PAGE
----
Financial capital forms an integral part of any modern economy. In an ideal world, banks should act as intermediaries that channel the savings of households and firms to borrowers. These borrowed funds can then be used for many purposes that improve society: purchasing the first family home, funding business expansion, acquiring a competitor and investing in R&D, to name a few.
A recent book by Richard Koo of the Nomura Research Institute proposes that the breakdown in the flow of funds from savers to borrowers has been at the centre of many of the world’s major economic contractions, from the Great Depression to Japan’s Great Recession between 1990 and 2005. Mr Koo calls his theory the ‘balance-sheet recession’ and believes that the failure of economists to recognise it has led to policy errors in the past, and perhaps currently in the US. As a consequence of this error, Mr Koo writes that “we are experiencing not only an economic crisis but also a crisis in economics”.
With a statement as grandiose as Mr Koo’s, it is worth examining the rigor of his theory and whether it can explain persisting economic stagnation in the US and Japan.
Balance-sheet recessions arise in the aftermath of an asset bubble. This was seen in the 1929 US stock market crash and the 1990 Japanese real-estate bubble. During an asset bubble, corporate and household balance sheets are highly leveraged as funds are borrowed to invest in assets. As the bubble bursts, the value of assets collapse, whilst debt remains fixed. In some instances, as the value of liabilities can far exceed assets, households and businesses spend several years repaying debt.
During this period, there is a contraction in aggregate demand equal to the sum of savings and debt repayment in the economy. As the restoration of balance sheets can be ubiquitous, the economy is at risk of entering a deflationary spiral. This part of Mr Koo’s theory seems to resemble Keynes’ ‘paradox of thrift’. The idea is based on the fallacy of composition: inferred savings are beneficial to the whole because savings benefits the individual. This inference is fallacious because the more individuals save, as oppose to invest, GDP and the total amount of savings in the economy contracts.
Mr Koo argues that although saving imposes downward pressure on interest rates, a fall in the rate does not encourage investment during a balance-sheet recession. This is because businesses shift their behaviour from profit maximisation to debt minimisation, whereby there is no demand for new loans even at the zero bound. In addition, savings from lower rates are used to repay existing debt and not for spending. This is part of the reason why Mr Koo believes monetary policy is impotent during a balance sheet recession.
Mr Koo argues that the only panacea is for fiscal stimulus to fill the deflationary gap. This is achieved by increasing government expenditure to the value of private savings and debt repayment in the economy. This process must continue until balance sheets are repaired and the private sector starts borrowing again.
The corollary of this is that any reduction in fiscal stimulus, whilst the deflationary gap persists, will certainly result in recession. For example, Mr Koo explains that fiscal consolation in 1997 Japan, under the Hashimoto administration, pushed the economy back into recession because the private sector had no yet finished repaying debt.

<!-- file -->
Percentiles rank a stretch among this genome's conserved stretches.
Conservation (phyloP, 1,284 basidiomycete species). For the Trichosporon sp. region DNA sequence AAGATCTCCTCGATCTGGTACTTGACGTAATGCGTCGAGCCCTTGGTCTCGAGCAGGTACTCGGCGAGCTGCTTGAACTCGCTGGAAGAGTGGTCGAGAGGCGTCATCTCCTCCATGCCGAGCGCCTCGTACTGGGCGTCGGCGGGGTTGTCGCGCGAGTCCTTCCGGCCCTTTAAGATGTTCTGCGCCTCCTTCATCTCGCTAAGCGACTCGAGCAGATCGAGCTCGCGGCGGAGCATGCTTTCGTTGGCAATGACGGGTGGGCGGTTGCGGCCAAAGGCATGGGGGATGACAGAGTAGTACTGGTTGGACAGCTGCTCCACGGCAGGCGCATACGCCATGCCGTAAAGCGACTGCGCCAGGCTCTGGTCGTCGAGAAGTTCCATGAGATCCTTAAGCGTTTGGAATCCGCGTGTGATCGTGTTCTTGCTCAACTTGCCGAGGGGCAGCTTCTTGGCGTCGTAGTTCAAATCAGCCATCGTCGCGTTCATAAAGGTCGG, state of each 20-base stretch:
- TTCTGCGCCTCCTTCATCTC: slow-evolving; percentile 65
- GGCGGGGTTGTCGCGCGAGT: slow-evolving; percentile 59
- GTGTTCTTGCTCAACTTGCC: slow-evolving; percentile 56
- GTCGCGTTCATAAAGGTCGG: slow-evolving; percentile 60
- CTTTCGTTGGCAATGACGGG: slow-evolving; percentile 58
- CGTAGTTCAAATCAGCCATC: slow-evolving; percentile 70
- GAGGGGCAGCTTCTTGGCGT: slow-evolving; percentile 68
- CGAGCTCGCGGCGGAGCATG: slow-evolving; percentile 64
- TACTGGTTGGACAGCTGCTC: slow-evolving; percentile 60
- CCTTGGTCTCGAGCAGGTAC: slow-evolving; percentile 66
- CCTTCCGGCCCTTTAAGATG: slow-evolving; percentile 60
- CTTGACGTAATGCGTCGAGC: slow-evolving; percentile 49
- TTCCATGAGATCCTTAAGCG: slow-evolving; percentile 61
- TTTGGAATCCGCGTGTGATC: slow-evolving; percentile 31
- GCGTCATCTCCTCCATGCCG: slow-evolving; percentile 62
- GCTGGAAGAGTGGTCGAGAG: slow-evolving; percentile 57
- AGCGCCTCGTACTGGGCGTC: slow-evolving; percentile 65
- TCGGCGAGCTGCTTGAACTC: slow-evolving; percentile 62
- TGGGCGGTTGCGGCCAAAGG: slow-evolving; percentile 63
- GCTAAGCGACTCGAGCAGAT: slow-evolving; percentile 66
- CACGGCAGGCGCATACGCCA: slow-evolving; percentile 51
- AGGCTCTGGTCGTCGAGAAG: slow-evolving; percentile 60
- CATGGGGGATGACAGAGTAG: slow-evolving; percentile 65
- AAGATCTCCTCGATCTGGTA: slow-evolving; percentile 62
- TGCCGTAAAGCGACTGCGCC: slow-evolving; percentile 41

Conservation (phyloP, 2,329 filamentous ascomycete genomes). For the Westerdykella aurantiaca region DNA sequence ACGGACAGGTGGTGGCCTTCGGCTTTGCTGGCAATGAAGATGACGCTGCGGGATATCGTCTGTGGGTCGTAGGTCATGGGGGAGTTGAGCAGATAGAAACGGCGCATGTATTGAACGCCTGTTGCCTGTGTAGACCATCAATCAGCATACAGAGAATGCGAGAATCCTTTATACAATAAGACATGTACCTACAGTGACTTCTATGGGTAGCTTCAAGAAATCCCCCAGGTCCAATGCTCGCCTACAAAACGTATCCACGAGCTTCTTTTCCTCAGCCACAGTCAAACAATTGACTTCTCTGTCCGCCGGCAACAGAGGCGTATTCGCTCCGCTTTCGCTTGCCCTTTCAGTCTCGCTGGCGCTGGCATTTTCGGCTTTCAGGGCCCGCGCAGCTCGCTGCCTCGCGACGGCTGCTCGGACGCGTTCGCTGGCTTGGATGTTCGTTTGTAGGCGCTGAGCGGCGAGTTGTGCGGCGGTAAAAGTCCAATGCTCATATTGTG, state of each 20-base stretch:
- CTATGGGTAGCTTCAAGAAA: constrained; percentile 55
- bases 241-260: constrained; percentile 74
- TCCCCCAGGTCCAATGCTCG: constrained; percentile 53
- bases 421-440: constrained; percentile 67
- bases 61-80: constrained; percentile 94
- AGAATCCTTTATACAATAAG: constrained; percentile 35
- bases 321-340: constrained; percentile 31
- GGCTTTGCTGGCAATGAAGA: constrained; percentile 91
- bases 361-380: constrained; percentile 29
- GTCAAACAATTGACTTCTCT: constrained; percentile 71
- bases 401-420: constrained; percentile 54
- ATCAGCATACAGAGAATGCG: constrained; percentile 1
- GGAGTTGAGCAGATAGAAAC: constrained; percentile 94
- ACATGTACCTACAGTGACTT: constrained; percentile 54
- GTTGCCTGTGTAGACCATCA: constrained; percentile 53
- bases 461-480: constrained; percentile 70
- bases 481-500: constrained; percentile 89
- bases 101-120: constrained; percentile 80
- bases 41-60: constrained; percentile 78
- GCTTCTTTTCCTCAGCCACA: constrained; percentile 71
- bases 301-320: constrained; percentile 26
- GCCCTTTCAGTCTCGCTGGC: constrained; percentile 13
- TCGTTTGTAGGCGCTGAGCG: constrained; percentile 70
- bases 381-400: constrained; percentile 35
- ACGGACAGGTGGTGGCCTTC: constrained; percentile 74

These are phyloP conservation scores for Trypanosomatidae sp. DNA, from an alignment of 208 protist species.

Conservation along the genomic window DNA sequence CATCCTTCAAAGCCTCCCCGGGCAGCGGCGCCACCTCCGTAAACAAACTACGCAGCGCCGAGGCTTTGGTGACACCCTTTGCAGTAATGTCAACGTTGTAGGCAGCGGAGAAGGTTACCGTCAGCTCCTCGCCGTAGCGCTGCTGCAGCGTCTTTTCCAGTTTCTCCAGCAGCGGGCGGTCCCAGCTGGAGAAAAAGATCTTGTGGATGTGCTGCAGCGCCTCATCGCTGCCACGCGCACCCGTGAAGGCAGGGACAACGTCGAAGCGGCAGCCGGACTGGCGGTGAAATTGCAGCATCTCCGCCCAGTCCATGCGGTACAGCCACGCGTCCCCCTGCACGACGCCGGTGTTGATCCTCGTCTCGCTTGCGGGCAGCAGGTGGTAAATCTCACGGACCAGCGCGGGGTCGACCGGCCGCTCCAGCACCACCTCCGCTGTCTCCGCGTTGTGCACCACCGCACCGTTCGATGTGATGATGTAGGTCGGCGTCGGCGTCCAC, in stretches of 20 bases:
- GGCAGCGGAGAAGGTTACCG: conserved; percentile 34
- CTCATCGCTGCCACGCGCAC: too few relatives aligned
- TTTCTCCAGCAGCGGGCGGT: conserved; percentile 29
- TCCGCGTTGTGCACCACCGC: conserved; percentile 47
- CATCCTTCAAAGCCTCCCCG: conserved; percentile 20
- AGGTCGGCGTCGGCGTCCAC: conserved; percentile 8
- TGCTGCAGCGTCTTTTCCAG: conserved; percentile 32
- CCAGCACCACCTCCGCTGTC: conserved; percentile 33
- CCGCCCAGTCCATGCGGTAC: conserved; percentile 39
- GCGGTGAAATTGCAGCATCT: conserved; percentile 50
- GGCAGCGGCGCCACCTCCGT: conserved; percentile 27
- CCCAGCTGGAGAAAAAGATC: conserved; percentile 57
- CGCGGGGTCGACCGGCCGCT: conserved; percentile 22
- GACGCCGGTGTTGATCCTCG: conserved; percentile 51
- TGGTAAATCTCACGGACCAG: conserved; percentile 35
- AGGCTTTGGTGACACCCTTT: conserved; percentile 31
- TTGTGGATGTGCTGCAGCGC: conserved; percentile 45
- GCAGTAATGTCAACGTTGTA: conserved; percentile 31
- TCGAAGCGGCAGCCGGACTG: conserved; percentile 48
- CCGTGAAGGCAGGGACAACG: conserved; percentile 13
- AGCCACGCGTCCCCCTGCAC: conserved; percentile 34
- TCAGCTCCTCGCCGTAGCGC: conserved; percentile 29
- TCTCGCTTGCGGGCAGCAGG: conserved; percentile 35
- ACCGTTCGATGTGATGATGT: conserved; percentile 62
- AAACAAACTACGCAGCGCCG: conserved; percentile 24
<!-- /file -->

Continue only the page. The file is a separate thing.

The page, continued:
Any theory, however sound, is only as good as the data that can be provided to support it. Admittedly, Mr Koo provides an array of compelling evidence that links the fall in the demand for loanable funds (borrowing) to the Japanese recession from 1990-2005. This is also further supported by data provided by the St Louis Fed which shows lending/borrowing declining for more than 15 years and which currently remains flat (see below).
The theory is also consistent with Japan’s consumer price index whereby the nation’s emergence from deflation in 2013 coincided with prime minister Shinzo Abe’s unprecedented fiscal stimulus. This suggests increased government expenditure plugged the deflation gap in Japan.
Undoubtedly the lack of borrowing in Japan over the past two decades, and perhaps in the US since 2008 (see above), has some part in explaining the slow recoveries in both economies. But it is difficult to accept that declining borrowing and debt repayment in Japan is primarily attributed to the bursting of an asset bubble that occurred 25 years ago.
It is reasonable to assume that businesses without sufficient cash flow to repair their balance sheets quick enough would lose support from shareholders and soon become bankrupt, with the exception of the few zombie companies that continue to linger within Japan’s economy. In addition, the Bank of Japan’s massive quantitative easing program in 2013 led to a significant resurgence in Japan’s share prices, which would have improved some balance sheets.
Although there are shortfalls, Mr Koo’s work has an overwhelmingly positive aspect. It focuses attention on a rather neglected aspect of the economy: the demand for loanable funds. Lending/borrowing, essential for funding business investment and household expenditure, still remains weak since the beginning of the global recession in 2008. Mr Koo’s ‘balance sheet recession’ may become a significant contribution to macroeconomics if it is used as a stepping stone to better understand the causes of decreased private sector borrowing. An aging population and business pessimism may be some areas that merit closer investigation.
 Richard C. Koo, The Holy Grail of Macroeconomics: Lessons from Japan’s Great Recession (Wiley, 2nd ed, 2009)
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